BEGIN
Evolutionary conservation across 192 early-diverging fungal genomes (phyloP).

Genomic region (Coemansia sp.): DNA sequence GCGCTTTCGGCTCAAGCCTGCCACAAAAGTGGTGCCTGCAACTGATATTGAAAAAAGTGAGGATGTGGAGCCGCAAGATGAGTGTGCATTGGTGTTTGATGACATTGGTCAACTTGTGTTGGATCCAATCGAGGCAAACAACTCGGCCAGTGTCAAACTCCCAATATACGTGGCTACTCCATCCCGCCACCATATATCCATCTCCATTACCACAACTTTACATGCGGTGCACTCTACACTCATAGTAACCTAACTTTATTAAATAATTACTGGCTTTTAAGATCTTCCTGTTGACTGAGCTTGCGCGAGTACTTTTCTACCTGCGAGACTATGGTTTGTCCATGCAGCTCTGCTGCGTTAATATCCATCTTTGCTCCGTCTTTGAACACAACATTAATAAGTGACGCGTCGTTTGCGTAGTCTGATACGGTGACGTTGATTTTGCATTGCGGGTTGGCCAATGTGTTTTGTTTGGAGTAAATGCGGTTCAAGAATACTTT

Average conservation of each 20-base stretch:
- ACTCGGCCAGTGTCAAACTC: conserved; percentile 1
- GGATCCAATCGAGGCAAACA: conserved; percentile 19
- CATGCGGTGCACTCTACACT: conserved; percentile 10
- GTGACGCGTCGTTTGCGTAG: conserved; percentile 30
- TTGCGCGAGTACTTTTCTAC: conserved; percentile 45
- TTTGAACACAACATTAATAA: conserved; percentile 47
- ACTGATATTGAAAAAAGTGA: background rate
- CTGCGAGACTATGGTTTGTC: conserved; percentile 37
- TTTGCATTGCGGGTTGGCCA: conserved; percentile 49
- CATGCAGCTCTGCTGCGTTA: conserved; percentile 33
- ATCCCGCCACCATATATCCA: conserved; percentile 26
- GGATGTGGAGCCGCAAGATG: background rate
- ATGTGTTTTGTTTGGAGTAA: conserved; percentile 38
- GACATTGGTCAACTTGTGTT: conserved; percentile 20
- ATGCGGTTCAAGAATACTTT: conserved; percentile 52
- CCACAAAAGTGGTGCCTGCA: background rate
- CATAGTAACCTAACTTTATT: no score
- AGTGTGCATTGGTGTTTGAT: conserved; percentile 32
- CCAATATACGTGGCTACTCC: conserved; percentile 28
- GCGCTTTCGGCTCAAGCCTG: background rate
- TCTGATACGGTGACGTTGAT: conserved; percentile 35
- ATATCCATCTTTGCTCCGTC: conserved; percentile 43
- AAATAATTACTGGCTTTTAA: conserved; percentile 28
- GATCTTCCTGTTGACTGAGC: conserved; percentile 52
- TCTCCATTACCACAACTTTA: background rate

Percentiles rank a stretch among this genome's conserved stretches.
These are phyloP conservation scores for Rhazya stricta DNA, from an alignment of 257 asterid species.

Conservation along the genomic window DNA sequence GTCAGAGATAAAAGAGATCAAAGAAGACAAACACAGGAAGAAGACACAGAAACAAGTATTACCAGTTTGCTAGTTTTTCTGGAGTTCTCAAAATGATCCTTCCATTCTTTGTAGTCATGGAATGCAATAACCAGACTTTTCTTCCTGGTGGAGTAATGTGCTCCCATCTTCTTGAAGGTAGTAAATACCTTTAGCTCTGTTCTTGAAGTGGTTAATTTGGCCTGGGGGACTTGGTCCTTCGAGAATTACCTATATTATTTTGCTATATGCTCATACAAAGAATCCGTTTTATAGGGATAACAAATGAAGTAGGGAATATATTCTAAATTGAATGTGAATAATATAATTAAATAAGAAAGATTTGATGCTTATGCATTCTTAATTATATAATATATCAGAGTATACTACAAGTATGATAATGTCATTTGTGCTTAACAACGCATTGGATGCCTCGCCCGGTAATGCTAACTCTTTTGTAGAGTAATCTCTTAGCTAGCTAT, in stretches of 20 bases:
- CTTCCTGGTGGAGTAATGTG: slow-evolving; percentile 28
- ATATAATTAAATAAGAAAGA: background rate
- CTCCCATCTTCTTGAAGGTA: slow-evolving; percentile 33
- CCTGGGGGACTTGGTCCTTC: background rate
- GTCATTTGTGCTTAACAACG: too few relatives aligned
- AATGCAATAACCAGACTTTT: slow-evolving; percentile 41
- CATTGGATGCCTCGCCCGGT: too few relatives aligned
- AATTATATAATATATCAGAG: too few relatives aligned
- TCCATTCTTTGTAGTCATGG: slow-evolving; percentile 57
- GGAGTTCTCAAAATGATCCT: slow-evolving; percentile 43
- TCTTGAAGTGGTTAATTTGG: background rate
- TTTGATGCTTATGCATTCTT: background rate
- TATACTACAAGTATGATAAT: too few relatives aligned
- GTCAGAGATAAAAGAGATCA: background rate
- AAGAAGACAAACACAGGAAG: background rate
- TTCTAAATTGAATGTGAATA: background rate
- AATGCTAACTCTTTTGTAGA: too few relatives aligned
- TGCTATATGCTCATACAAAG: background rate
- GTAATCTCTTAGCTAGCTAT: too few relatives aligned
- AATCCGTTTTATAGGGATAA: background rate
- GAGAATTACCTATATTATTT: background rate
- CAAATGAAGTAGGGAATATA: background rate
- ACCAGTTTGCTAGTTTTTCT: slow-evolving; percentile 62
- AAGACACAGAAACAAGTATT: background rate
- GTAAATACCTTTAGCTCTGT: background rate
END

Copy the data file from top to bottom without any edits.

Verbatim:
Evolutionary conservation across 192 early-diverging fungal genomes (phyloP).

Genomic region (Coemansia sp.): DNA sequence GCGCTTTCGGCTCAAGCCTGCCACAAAAGTGGTGCCTGCAACTGATATTGAAAAAAGTGAGGATGTGGAGCCGCAAGATGAGTGTGCATTGGTGTTTGATGACATTGGTCAACTTGTGTTGGATCCAATCGAGGCAAACAACTCGGCCAGTGTCAAACTCCCAATATACGTGGCTACTCCATCCCGCCACCATATATCCATCTCCATTACCACAACTTTACATGCGGTGCACTCTACACTCATAGTAACCTAACTTTATTAAATAATTACTGGCTTTTAAGATCTTCCTGTTGACTGAGCTTGCGCGAGTACTTTTCTACCTGCGAGACTATGGTTTGTCCATGCAGCTCTGCTGCGTTAATATCCATCTTTGCTCCGTCTTTGAACACAACATTAATAAGTGACGCGTCGTTTGCGTAGTCTGATACGGTGACGTTGATTTTGCATTGCGGGTTGGCCAATGTGTTTTGTTTGGAGTAAATGCGGTTCAAGAATACTTT

Average conservation of each 20-base stretch:
- ACTCGGCCAGTGTCAAACTC: conserved; percentile 1
- GGATCCAATCGAGGCAAACA: conserved; percentile 19
- CATGCGGTGCACTCTACACT: conserved; percentile 10
- GTGACGCGTCGTTTGCGTAG: conserved; percentile 30
- TTGCGCGAGTACTTTTCTAC: conserved; percentile 45
- TTTGAACACAACATTAATAA: conserved; percentile 47
- ACTGATATTGAAAAAAGTGA: background rate
- CTGCGAGACTATGGTTTGTC: conserved; percentile 37
- TTTGCATTGCGGGTTGGCCA: conserved; percentile 49
- CATGCAGCTCTGCTGCGTTA: conserved; percentile 33
- ATCCCGCCACCATATATCCA: conserved; percentile 26
- GGATGTGGAGCCGCAAGATG: background rate
- ATGTGTTTTGTTTGGAGTAA: conserved; percentile 38
- GACATTGGTCAACTTGTGTT: conserved; percentile 20
- ATGCGGTTCAAGAATACTTT: conserved; percentile 52
- CCACAAAAGTGGTGCCTGCA: background rate
- CATAGTAACCTAACTTTATT: no score
- AGTGTGCATTGGTGTTTGAT: conserved; percentile 32
- CCAATATACGTGGCTACTCC: conserved; percentile 28
- GCGCTTTCGGCTCAAGCCTG: background rate
- TCTGATACGGTGACGTTGAT: conserved; percentile 35
- ATATCCATCTTTGCTCCGTC: conserved; percentile 43
- AAATAATTACTGGCTTTTAA: conserved; percentile 28
- GATCTTCCTGTTGACTGAGC: conserved; percentile 52
- TCTCCATTACCACAACTTTA: background rate

Percentiles rank a stretch among this genome's conserved stretches.
These are phyloP conservation scores for Rhazya stricta DNA, from an alignment of 257 asterid species.

Conservation along the genomic window DNA sequence GTCAGAGATAAAAGAGATCAAAGAAGACAAACACAGGAAGAAGACACAGAAACAAGTATTACCAGTTTGCTAGTTTTTCTGGAGTTCTCAAAATGATCCTTCCATTCTTTGTAGTCATGGAATGCAATAACCAGACTTTTCTTCCTGGTGGAGTAATGTGCTCCCATCTTCTTGAAGGTAGTAAATACCTTTAGCTCTGTTCTTGAAGTGGTTAATTTGGCCTGGGGGACTTGGTCCTTCGAGAATTACCTATATTATTTTGCTATATGCTCATACAAAGAATCCGTTTTATAGGGATAACAAATGAAGTAGGGAATATATTCTAAATTGAATGTGAATAATATAATTAAATAAGAAAGATTTGATGCTTATGCATTCTTAATTATATAATATATCAGAGTATACTACAAGTATGATAATGTCATTTGTGCTTAACAACGCATTGGATGCCTCGCCCGGTAATGCTAACTCTTTTGTAGAGTAATCTCTTAGCTAGCTAT, in stretches of 20 bases:
- CTTCCTGGTGGAGTAATGTG: slow-evolving; percentile 28
- ATATAATTAAATAAGAAAGA: background rate
- CTCCCATCTTCTTGAAGGTA: slow-evolving; percentile 33
- CCTGGGGGACTTGGTCCTTC: background rate
- GTCATTTGTGCTTAACAACG: too few relatives aligned
- AATGCAATAACCAGACTTTT: slow-evolving; percentile 41
- CATTGGATGCCTCGCCCGGT: too few relatives aligned
- AATTATATAATATATCAGAG: too few relatives aligned
- TCCATTCTTTGTAGTCATGG: slow-evolving; percentile 57
- GGAGTTCTCAAAATGATCCT: slow-evolving; percentile 43
- TCTTGAAGTGGTTAATTTGG: background rate
- TTTGATGCTTATGCATTCTT: background rate
- TATACTACAAGTATGATAAT: too few relatives aligned
- GTCAGAGATAAAAGAGATCA: background rate
- AAGAAGACAAACACAGGAAG: background rate
- TTCTAAATTGAATGTGAATA: background rate
- AATGCTAACTCTTTTGTAGA: too few relatives aligned
- TGCTATATGCTCATACAAAG: background rate
- GTAATCTCTTAGCTAGCTAT: too few relatives aligned
- AATCCGTTTTATAGGGATAA: background rate
- GAGAATTACCTATATTATTT: background rate
- CAAATGAAGTAGGGAATATA: background rate
- ACCAGTTTGCTAGTTTTTCT: slow-evolving; percentile 62
- AAGACACAGAAACAAGTATT: background rate
- GTAAATACCTTTAGCTCTGT: background rate